Within Honduras, despite civilian rule, there was an increase in the presence of the military. Salvadoran and Nicaraguan refugee camps within Honduras were one source of security problems. The turmoil and terrorism in Central America touched Suazo directly in December 1982 when a revolutionary organization kidnapped his Guatemalan daughter, Dr. Judith Xiomara Suazo Estrada, not releasing her until several Central American newspapers published the organization's declarations. Although guerrilla activity was not significant within Honduras, the military instituted more security measures and increased the army's size.

Constitutional amendments in late 1982 added to the military's power, most notably transferring the title of commander-in-chief of the armed forces from Suazo to Alvarez. The impression was widespread by early 1983 that Alvarez was the real ruler of the country in collaboration with U.S. Ambassador John Negroponte. Suazo was under increased criticism even from within his own party, and there were manifestations of a rising anti-Americanism in opposition to the military build-up and Honduran involvement in the Salvadoran and Nicaraguan civil wars. Relations with Nicaragua deteriorated steadily. Assassinations and mysterious disappearances became a part of Honduran political life, leading moderate and leftist groups to accuse the government of applying the "Argentine solution" to Honduras. Human rights violations contributed to a rift between Suazo and some Catholic clergy.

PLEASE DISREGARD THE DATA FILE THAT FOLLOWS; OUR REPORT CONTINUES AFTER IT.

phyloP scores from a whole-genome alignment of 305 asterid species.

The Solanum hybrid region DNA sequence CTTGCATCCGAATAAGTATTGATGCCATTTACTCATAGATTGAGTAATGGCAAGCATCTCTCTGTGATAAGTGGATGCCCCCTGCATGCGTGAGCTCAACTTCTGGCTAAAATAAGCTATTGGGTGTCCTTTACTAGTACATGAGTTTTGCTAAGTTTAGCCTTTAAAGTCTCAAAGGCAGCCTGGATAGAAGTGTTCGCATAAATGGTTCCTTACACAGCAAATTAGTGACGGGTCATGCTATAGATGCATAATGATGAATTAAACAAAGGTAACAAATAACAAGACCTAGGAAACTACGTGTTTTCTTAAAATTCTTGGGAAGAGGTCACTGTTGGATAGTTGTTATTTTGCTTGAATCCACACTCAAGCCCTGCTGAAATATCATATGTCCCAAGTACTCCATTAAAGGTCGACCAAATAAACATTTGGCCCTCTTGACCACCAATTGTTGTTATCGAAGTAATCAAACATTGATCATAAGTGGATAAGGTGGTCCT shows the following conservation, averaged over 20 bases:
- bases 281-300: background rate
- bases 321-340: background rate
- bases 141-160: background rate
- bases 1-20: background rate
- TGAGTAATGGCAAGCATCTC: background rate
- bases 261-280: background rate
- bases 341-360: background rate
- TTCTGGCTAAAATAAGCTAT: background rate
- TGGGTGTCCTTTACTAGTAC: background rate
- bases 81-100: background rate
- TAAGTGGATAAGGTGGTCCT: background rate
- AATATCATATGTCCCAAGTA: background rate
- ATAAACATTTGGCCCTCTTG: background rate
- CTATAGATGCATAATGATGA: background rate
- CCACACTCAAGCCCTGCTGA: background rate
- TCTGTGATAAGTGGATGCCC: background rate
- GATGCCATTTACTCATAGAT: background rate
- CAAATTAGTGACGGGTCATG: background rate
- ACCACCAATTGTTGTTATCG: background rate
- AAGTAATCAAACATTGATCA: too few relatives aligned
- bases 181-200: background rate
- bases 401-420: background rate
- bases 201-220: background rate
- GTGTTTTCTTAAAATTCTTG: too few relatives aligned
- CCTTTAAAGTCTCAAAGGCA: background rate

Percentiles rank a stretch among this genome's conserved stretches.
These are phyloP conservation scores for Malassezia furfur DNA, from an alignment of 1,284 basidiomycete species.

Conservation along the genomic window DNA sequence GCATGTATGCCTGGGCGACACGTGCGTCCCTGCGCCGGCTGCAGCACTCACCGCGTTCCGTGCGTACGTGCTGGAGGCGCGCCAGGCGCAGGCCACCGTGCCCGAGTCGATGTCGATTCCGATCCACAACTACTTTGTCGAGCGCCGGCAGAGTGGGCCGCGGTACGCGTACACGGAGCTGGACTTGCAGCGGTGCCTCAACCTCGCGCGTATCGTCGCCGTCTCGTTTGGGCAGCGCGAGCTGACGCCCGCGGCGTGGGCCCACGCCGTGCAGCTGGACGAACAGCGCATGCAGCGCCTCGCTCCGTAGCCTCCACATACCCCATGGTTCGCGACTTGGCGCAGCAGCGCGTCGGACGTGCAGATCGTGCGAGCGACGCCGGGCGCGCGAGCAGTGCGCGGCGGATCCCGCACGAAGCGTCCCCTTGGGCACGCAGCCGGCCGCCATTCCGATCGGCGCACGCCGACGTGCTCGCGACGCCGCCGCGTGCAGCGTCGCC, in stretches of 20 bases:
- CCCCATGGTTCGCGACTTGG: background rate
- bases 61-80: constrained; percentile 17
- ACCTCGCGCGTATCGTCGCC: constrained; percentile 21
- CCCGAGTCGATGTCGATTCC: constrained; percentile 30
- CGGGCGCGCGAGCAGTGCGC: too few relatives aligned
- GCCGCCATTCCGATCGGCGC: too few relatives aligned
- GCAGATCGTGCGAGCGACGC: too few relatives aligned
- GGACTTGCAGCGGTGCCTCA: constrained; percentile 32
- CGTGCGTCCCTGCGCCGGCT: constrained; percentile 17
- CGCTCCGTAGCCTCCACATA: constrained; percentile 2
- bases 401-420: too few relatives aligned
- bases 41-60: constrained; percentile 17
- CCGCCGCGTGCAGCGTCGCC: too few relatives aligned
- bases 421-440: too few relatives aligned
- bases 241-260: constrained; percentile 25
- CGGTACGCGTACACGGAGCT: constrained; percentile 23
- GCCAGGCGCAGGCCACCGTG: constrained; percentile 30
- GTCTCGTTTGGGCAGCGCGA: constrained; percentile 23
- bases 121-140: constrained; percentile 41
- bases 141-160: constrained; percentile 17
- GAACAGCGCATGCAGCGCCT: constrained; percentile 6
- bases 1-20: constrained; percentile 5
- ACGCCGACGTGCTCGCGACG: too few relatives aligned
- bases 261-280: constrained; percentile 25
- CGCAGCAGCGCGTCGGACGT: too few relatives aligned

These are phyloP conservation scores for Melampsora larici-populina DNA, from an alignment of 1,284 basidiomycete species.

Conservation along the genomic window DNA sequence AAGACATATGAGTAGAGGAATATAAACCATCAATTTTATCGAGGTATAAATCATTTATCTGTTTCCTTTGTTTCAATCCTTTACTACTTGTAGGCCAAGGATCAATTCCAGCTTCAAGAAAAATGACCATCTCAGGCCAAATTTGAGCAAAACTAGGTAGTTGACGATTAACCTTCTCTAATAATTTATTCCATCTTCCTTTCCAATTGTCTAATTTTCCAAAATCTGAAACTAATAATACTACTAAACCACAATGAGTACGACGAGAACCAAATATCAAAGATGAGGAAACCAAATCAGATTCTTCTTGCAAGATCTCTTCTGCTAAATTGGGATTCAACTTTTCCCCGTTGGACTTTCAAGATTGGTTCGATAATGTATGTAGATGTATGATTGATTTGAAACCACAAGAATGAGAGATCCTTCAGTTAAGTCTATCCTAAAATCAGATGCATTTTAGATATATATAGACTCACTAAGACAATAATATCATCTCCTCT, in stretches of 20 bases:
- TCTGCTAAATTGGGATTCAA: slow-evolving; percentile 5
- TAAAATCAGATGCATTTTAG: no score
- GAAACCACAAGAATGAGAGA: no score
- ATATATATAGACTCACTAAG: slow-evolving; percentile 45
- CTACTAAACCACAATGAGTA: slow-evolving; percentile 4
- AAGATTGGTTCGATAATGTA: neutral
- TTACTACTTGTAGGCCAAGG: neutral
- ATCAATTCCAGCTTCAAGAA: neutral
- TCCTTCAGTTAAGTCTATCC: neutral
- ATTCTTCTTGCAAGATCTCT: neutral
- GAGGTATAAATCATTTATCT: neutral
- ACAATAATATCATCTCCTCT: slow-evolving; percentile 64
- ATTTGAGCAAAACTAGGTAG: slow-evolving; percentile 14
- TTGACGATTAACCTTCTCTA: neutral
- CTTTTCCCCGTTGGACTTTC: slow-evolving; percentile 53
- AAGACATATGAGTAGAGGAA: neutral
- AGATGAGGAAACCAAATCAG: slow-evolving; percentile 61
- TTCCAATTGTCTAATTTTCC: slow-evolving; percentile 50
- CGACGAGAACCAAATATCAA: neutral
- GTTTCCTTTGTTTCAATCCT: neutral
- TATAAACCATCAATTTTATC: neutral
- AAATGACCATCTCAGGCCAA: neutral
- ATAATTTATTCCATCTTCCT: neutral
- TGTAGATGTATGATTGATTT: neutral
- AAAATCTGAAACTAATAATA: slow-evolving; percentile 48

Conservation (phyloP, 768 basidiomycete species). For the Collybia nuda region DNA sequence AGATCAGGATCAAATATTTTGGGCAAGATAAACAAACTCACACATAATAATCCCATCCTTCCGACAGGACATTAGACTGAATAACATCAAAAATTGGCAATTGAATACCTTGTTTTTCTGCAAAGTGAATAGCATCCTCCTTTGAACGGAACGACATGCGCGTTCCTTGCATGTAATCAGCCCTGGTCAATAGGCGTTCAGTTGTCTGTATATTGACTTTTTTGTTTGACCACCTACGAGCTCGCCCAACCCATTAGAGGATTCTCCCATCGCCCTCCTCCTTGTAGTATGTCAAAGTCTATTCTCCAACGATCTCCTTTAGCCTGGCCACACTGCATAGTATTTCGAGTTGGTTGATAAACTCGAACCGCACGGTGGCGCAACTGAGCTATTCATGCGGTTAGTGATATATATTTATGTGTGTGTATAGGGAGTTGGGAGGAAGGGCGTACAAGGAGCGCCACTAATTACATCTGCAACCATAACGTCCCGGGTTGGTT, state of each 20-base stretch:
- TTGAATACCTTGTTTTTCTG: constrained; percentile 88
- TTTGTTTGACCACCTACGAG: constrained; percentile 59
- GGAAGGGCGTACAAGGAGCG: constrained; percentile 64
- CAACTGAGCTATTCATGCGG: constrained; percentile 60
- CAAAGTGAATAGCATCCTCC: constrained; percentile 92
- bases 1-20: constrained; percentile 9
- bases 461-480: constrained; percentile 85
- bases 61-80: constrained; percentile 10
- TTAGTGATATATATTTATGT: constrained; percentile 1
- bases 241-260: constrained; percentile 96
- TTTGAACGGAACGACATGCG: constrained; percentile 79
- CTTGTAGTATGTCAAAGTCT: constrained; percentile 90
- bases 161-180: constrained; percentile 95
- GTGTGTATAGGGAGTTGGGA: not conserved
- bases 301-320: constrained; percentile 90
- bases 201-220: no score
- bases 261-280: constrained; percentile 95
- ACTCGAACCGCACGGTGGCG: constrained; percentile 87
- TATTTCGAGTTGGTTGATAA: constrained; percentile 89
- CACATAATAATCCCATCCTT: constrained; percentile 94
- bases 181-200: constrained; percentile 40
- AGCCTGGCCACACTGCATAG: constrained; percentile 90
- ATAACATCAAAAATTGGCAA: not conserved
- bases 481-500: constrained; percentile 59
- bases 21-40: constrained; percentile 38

When heart and stomach illness forced Suazo into the hospital in July 1983, first in Honduras and later in the United States for 12 days in September, Alvarez appeared even stronger. There were rumors of a coup throughout 1983, but as Suazo recuperated he appeared to recover control of the situation. In March 1984 he dismissed General Alvarez. Resignations of several more high-ranking military officers followed. Suazo quickly named the leader of what had amounted to a coup within the military, Air Force Brigadier General Walter López Reyes (a nephew of former President Oswaldo López Arellano), as the new commander-in-chief. In November 1984 the FBI arrested Alvarez and seven others in Miami for plotting Suazo's assassination.

While improving Suazo's prestige and confirming civilian authority over the military, the military shake-up did not signal any significant change in Honduras' close relationship with the United States or its support of the Nicaraguan contras. A major cabinet shakeup in August 1984 reflected the continued turmoil within the Suazo government and his inability to reverse a severe economic decline. Government deficits soared as military expenditures rose. Suazo supported a modest agrarian reform program, but he lost much of his earlier popularity, especially among teachers and labor. Promises of democratic rule with social and economic reform had borne little fruit by mid-1985.